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Re: [PATCH, ARM, LRA] Prepare ARM build with LRA

Eric Botcazou <> writes:
>> FWIW, I'd prefer to keep it as-is, since must_be_base_p (x) and
>> must_be_index_p (x) don't imply that we should look specifically at
>> XEXP (x, 0) (rather than just X, or XEXP (x, 1), etc.).  I think it's
>> better to keep the code tests and the associated XEXPs together.
> Feel free to revert this part, but then add appropriate comments explaining 
> why we are interested in LO_SUM for set_address_base and in MULT and the 5 
> others for set_address_index.  If it's because the former is rather a base 
> than an index and vice-versa for the latter, then it's even clearer with the 
> predicates I think.

The idea is that must_be_base_p and must_be_index_p are used when deciding
how to classify the operands of a PLUS.  set_address_base and set_address_index
are called once we've decided which is which and want to record the choice.
There's no backing out by that stage.

So in the set_* routines it isn't about whether the value is definitely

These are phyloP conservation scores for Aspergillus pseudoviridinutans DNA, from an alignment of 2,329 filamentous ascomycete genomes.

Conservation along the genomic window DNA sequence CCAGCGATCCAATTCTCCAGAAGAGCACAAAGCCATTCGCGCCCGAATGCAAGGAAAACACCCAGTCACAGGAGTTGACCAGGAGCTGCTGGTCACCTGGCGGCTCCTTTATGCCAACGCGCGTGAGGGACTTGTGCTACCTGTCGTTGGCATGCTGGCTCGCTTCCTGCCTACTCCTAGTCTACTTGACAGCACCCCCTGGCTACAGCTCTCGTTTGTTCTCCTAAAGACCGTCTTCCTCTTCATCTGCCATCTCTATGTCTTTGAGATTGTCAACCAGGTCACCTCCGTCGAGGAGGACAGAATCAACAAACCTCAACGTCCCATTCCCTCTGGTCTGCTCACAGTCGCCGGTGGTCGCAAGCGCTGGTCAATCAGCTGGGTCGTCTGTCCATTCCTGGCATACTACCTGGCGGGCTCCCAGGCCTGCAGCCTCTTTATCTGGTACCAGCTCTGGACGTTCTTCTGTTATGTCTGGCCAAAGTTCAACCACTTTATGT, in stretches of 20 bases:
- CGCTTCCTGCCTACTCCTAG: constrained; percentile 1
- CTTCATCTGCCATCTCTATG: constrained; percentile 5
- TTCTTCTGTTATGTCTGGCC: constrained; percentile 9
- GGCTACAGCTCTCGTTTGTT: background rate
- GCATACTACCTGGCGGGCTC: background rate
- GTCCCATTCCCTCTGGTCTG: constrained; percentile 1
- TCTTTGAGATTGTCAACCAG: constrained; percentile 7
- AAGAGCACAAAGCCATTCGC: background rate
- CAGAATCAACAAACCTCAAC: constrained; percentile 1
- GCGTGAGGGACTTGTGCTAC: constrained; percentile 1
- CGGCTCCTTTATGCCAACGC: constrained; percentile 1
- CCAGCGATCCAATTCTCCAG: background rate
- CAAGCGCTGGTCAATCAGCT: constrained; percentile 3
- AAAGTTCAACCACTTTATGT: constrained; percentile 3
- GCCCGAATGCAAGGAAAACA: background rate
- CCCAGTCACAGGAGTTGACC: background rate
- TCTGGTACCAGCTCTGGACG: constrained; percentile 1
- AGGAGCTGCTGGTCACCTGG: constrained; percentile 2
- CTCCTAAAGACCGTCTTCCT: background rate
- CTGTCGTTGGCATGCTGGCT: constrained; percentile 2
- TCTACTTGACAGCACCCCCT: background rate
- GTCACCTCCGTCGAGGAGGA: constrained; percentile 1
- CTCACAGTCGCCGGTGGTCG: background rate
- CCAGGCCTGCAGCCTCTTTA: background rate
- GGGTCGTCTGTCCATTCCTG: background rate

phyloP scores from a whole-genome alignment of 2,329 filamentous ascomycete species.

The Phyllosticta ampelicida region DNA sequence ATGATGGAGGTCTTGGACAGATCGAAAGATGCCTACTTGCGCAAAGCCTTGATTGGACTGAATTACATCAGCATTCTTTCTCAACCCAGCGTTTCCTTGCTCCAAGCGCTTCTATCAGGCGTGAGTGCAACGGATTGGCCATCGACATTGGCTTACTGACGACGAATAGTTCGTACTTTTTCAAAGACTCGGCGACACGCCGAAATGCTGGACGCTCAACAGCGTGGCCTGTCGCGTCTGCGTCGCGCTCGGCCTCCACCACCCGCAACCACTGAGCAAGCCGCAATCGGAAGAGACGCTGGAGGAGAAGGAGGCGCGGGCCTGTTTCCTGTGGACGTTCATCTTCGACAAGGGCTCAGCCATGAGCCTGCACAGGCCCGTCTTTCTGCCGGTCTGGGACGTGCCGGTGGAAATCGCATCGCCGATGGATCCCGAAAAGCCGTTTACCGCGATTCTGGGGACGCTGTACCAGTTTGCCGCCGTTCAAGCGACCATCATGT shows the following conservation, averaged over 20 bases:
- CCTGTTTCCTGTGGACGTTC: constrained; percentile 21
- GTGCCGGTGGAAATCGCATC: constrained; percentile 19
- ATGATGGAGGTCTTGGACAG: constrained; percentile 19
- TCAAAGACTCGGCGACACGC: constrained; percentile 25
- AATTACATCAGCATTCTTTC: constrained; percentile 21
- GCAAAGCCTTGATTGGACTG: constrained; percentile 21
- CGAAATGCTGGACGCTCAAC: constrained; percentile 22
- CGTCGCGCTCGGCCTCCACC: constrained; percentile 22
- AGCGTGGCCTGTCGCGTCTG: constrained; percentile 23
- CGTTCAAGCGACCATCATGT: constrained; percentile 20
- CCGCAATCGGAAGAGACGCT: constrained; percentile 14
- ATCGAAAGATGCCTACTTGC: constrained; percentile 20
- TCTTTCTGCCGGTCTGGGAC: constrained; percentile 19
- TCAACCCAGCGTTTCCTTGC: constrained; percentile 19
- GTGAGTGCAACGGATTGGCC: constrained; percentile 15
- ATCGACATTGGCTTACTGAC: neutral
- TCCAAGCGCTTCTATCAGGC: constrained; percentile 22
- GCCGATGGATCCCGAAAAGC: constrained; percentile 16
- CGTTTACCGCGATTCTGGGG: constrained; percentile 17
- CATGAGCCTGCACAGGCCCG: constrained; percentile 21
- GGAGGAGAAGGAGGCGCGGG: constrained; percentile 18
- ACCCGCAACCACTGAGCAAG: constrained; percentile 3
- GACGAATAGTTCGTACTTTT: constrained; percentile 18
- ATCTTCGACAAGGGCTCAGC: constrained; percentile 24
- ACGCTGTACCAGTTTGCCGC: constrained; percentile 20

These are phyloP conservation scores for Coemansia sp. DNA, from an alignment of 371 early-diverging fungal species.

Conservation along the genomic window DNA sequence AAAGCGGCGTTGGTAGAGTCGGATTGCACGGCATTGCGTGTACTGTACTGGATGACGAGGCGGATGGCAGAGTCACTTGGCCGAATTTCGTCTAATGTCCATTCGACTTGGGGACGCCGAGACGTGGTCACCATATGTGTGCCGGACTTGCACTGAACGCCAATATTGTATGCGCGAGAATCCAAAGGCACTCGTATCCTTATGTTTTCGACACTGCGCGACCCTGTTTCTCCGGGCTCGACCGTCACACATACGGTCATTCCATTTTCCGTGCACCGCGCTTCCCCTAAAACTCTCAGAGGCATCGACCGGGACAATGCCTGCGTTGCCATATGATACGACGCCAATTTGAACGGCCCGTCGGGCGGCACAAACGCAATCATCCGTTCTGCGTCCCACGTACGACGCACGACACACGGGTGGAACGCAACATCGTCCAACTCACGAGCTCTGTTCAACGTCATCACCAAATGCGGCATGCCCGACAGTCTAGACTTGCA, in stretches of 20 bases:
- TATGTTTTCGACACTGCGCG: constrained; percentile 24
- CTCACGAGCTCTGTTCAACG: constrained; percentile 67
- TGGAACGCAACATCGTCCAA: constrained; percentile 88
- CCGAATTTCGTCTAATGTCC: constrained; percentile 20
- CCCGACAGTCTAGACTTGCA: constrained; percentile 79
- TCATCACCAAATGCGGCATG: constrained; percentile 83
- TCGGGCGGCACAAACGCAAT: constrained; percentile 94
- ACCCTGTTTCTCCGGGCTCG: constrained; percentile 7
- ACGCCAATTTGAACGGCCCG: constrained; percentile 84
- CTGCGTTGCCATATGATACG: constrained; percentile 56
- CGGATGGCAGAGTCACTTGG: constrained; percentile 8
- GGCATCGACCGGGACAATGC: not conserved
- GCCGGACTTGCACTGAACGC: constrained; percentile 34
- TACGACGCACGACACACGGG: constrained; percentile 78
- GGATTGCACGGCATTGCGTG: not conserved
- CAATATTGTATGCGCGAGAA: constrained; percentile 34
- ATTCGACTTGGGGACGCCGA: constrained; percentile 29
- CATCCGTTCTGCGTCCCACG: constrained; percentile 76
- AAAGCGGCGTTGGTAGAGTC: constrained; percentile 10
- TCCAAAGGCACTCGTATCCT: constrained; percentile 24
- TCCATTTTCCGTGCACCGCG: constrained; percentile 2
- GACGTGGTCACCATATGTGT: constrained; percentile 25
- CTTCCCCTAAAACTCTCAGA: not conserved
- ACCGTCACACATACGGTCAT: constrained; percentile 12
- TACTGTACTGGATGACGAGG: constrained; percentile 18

a base or a definitely an index.  It's just about drilling down through
what we've already decided is a base or index to get the inner reg or mem,
and knowing which XEXPs to look at.  We could instead have used a for_each_rtx,
or something like that, without any code checks.  But I wanted to be precise
about the types of address we allow, so that we can assert for things we
don't understand.  In other words, it was "designed" to require the kind
of extension Yvan is adding here.

E.g. although it's a bit of a stretch, it might be in future that
someone wants to allow NOT in an index.  It would then make sense
to add NOT to must_be_index_p.  But the existing check:

  if ((GET_CODE (*inner) == MULT || GET_CODE (*inner) == ASHIFT)
      && CONSTANT_P (XEXP (*inner, 1)))
    inner = strip_address_mutations (&XEXP (*inner, 0));

wouldn't make sense as:

  if (must_be_index_p (*inner) && CONSTANT_P (XEXP (*inner, 1)))
    inner = strip_address_mutations (&XEXP (*inner, 0));

in that case, since NOT only has one operand.  And it might be that
the NOT is allowed only outside the scale, only inside the scale,
or in both positions.

Not the best example, sorry.


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